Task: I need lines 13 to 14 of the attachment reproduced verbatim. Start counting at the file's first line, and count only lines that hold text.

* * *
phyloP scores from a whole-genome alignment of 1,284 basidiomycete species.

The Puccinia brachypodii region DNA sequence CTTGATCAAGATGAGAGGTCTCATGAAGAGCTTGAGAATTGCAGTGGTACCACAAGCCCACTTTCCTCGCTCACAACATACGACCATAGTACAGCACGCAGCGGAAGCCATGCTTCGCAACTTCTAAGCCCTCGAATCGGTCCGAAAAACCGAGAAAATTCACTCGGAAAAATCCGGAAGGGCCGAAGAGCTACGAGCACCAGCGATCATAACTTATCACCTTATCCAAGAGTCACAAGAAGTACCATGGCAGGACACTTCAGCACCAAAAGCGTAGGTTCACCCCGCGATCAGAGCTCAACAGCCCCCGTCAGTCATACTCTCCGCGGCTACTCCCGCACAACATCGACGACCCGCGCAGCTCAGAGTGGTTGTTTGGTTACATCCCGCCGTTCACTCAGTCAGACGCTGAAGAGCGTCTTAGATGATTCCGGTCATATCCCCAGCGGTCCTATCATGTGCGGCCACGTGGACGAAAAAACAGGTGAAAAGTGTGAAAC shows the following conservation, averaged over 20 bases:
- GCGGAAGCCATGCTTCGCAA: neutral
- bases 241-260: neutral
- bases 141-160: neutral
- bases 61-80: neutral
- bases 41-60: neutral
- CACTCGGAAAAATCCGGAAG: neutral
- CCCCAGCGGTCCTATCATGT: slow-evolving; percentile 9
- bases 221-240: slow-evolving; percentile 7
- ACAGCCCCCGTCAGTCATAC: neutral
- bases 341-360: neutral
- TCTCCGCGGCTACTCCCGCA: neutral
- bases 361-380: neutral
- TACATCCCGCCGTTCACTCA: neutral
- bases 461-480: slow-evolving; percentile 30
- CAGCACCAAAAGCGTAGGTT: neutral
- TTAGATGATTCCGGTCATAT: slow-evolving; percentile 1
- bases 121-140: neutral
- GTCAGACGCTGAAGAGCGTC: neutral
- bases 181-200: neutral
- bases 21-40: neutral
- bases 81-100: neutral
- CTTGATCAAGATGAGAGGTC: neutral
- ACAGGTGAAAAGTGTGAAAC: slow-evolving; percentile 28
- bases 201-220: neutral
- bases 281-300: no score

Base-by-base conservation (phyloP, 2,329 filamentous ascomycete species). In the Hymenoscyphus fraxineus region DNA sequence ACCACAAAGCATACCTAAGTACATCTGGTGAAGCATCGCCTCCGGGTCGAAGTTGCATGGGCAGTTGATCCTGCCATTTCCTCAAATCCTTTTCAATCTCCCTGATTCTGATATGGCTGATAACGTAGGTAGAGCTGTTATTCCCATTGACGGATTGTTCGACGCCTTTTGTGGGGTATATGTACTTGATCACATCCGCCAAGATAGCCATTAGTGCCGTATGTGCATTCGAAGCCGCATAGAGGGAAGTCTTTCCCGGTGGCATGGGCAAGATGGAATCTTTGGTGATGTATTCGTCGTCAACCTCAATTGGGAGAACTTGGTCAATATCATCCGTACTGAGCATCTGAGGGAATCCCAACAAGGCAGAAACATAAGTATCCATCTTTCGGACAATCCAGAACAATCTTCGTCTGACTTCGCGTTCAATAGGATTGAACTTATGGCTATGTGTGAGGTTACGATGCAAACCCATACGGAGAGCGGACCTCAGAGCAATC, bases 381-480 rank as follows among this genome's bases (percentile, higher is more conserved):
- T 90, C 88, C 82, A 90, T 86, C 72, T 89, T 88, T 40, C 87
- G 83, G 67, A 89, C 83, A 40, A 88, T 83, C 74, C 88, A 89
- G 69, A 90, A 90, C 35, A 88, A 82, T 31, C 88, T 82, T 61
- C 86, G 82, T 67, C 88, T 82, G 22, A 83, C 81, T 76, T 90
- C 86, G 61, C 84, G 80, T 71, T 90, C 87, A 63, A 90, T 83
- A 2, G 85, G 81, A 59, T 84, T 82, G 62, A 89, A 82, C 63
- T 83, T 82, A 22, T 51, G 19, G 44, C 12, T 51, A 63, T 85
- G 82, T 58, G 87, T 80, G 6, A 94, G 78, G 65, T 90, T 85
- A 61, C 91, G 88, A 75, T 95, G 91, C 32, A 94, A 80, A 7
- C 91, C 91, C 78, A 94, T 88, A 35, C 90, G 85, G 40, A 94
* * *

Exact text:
- TCTCCGCGGCTACTCCCGCA: neutral
- bases 361-380: neutral